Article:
Many people enroll in a Medicare Advantage plan, (a commercial health plan that offers Medicare benefits,) without fully understanding how their health care coverage will work under that plan. Once they learn that they are only covered for care from doctors and hospitals in the health plan’s network, or that the network will not cover their care out of state except in emergencies, or that their out-of-pocket costs could be astronomical, they often want to switch to traditional Medicare. If you want to disenroll from your Medicare Advantage plan, you have the right to leave the health plan during the Medicare Advantage Disenrollment Period, any time between January 1 and February 14.
Why would you want to disenroll from a Medicare Advantage plan?
- You are not covered for care from doctors and/or hospitals that you know and trust.
- You discover that you have long waits to see the health plan’s in-network doctors or those doctors are no longer seeing patients enrolled in the health plan. Don’t trust the health plan’s provider directory.
- You do not want to deal with the headache of receiving treatment from out-of-network doctors if you are hospitalized, along with surprise medical bills.
- Your out-of-pocket costs for the deductible, if there is one, and copays could be as high as $6,700 for in-network care alone, more than double the cost of Medicare supplemental insurance (“Medigap”) coverage.
- Your out-of-pocket costs for care could be astronomical if you need to use out-of-network doctors and hospitals–there is no limit at all on your costs–either because they offer the specialty care you need and that you cannot get from in-network doctors or because you have moved outside of the area your Medicare Advantage plan covers–e.g., a winter or summer home, a family member or friend’s home.
How do you disenroll from a Medicare Advantage plan?
- Notify your Medicare Advantage health plan in writing as soon as possible before February 14th, ideally in January. Call the health plan as well. You will be officially disenrolled on the first day of the following month.
- You will be automatically enrolled in traditional Medicare on the first day of the following month, but you will need to sign up for a Medicare Part D drug plan as soon as possible, along with a Medicare supplemental insurance policy, so that you have coverage to fill gaps in Medicare and drug coverage beginning the following month.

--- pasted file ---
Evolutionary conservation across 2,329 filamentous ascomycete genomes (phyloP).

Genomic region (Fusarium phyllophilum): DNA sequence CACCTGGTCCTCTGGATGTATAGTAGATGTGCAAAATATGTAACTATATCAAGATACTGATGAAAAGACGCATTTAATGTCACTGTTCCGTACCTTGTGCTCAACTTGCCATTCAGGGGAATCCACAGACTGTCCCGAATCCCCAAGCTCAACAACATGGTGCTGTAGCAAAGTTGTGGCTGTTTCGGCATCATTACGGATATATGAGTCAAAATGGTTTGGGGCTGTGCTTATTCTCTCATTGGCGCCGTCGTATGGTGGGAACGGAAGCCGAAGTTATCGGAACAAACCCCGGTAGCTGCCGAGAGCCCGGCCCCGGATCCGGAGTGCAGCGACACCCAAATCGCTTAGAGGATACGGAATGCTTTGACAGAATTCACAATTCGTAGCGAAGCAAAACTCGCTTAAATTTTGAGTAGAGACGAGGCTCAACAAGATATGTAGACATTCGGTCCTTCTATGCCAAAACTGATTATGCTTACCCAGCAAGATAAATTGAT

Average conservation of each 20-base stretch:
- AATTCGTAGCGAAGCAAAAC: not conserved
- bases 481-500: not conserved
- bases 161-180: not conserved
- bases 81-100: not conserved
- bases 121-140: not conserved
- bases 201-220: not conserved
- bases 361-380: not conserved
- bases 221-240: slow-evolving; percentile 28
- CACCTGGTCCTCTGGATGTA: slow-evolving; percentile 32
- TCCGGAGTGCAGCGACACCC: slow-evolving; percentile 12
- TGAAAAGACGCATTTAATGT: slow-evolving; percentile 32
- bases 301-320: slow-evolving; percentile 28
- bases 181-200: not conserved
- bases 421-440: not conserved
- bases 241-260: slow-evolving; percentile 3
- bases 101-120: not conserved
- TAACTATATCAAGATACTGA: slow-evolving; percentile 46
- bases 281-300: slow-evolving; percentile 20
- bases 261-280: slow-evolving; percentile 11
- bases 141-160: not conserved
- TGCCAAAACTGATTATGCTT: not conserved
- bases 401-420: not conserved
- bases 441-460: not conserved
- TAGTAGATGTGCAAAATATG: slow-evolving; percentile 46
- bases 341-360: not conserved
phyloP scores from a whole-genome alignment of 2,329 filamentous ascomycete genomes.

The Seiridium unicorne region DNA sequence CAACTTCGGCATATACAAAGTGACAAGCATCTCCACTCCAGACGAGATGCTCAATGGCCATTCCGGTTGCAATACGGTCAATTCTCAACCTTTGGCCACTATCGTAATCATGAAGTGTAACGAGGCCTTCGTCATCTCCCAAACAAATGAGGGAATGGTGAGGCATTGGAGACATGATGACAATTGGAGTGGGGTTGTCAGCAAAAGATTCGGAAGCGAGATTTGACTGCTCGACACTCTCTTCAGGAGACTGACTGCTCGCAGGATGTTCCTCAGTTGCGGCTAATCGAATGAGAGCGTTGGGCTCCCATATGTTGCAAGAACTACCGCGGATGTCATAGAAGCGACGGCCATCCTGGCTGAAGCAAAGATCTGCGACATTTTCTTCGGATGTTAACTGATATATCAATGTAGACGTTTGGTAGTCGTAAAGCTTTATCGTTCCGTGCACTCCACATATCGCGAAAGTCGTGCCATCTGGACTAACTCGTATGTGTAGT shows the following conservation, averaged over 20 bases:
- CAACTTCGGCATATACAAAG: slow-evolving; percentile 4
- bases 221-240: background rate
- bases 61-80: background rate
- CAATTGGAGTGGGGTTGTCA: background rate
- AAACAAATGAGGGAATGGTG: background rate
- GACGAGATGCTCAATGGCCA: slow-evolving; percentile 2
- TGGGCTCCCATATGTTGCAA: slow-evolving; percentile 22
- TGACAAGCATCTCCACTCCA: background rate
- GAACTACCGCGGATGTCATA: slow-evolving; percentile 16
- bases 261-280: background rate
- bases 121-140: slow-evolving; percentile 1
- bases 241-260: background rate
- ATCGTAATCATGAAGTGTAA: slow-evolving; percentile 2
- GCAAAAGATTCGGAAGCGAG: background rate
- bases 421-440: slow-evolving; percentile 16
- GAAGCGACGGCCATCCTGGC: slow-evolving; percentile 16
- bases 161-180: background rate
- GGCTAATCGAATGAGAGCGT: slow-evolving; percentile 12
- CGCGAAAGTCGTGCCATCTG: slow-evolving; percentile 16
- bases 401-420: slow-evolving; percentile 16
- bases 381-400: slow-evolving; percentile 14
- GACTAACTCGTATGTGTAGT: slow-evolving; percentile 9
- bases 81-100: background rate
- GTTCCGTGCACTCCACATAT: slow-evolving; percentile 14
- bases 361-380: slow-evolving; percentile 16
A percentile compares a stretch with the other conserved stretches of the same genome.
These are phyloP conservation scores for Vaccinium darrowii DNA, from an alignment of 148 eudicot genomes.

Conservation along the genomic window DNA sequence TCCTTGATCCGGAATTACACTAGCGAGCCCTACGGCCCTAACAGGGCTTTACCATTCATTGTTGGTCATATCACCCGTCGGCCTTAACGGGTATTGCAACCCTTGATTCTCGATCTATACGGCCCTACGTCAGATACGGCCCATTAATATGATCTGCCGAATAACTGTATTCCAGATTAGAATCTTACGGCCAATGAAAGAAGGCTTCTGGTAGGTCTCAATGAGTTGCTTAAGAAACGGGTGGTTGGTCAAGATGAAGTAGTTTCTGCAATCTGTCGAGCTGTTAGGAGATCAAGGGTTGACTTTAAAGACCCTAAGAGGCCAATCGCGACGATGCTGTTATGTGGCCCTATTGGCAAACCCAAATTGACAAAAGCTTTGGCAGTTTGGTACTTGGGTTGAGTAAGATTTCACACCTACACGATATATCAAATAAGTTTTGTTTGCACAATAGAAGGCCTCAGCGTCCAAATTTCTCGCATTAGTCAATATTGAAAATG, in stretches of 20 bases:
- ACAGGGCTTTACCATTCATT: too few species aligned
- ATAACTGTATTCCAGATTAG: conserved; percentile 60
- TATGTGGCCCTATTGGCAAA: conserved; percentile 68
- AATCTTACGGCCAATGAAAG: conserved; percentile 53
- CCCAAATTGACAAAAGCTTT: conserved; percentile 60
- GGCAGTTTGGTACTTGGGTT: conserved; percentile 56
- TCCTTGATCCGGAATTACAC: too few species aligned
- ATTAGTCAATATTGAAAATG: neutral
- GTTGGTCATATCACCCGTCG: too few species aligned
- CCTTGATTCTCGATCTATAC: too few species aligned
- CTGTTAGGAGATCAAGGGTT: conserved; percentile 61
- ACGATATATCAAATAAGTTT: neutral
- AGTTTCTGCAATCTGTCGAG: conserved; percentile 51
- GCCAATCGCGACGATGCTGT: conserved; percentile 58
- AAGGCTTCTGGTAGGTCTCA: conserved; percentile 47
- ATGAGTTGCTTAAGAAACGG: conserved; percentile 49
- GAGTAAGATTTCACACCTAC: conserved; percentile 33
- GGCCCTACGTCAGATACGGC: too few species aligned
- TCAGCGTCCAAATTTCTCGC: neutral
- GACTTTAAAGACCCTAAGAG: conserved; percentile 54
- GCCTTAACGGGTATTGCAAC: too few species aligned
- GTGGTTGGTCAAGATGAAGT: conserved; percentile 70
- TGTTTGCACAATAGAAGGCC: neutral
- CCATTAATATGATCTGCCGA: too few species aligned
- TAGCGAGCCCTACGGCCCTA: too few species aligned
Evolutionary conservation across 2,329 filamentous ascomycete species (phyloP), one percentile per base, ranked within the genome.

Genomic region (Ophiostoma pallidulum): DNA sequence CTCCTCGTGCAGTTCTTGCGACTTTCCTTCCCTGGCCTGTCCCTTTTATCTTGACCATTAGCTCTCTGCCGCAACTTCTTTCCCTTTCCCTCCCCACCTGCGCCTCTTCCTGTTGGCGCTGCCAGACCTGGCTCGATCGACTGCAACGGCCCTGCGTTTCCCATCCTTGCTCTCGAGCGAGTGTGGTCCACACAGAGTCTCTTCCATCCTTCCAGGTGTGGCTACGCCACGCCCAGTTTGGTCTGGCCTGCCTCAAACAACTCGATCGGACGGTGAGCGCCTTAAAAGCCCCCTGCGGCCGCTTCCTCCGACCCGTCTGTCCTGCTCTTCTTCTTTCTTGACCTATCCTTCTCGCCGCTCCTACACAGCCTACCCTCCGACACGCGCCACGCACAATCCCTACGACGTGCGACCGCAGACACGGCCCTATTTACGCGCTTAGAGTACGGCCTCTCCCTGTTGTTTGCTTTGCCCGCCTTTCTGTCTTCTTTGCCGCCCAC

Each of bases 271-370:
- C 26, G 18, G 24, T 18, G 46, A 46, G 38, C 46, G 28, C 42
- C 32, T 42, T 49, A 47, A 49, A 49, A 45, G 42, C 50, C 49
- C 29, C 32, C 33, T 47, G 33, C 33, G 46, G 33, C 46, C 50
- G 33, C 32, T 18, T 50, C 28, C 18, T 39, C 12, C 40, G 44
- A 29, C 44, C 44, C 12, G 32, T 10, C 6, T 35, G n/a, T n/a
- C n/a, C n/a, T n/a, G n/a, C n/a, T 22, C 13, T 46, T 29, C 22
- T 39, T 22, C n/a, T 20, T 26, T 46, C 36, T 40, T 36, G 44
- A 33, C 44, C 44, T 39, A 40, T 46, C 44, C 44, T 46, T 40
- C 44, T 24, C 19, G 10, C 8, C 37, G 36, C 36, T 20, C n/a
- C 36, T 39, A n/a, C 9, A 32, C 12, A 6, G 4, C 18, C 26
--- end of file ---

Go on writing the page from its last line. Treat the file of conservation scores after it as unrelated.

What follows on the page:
- You want to be sure you can get Medicare supplemental coverage either through Medicaid or through a private Medicare supplemental insurance plan before you drop your Medicare Advantage plan. Under federal law, Medicare supplemental insurance (“Medigap”) companies do not have to sell you a policy except during your Medicare initial enrollment period at 65 or during your Medicare special enrollment period if you sign up for Medicare after 65. However, some states require Medigap companies to sell you coverage at any time. And some insurers may sell you coverage even if not required to under the law. Call your State Health Insurance Assistance Program (SHIP) to learn whether you can buy a Medicare supplemental insurance policy in your state.
Tip: You can disenroll from your Medicare Advantage plan at any time if you were misled into enrolling or signed up by mistake or otherwise did not intend to be in the Medicare Advantage plan. Call 1-800-633-4227 (1-800-MEDICARE) to ask to be disenrolled from your Medicare Advantage plan. You can be disenrolled retroactively if you saw an out-of-network doctor because you thought you were enrolled in traditional Medicare. If you have not received any services through the Medicare Advantage plan, you can ask for a special enrollment period to enroll in traditional Medicare, a Part D plan, and a Medicare supplemental insurance (Medigap) plan.
Here’s more from Just Care:
- Four things to think about when choosing between traditional Medicare and a Medicare Advantage plan
- Four tips for choosing among Medicare supplemental insurance (“Medigap”) plans
- Medicaid: Why it matters to all of us
- Medicare Part D prescription drug coverage: Three tips
- Medicare out-of-pocket costs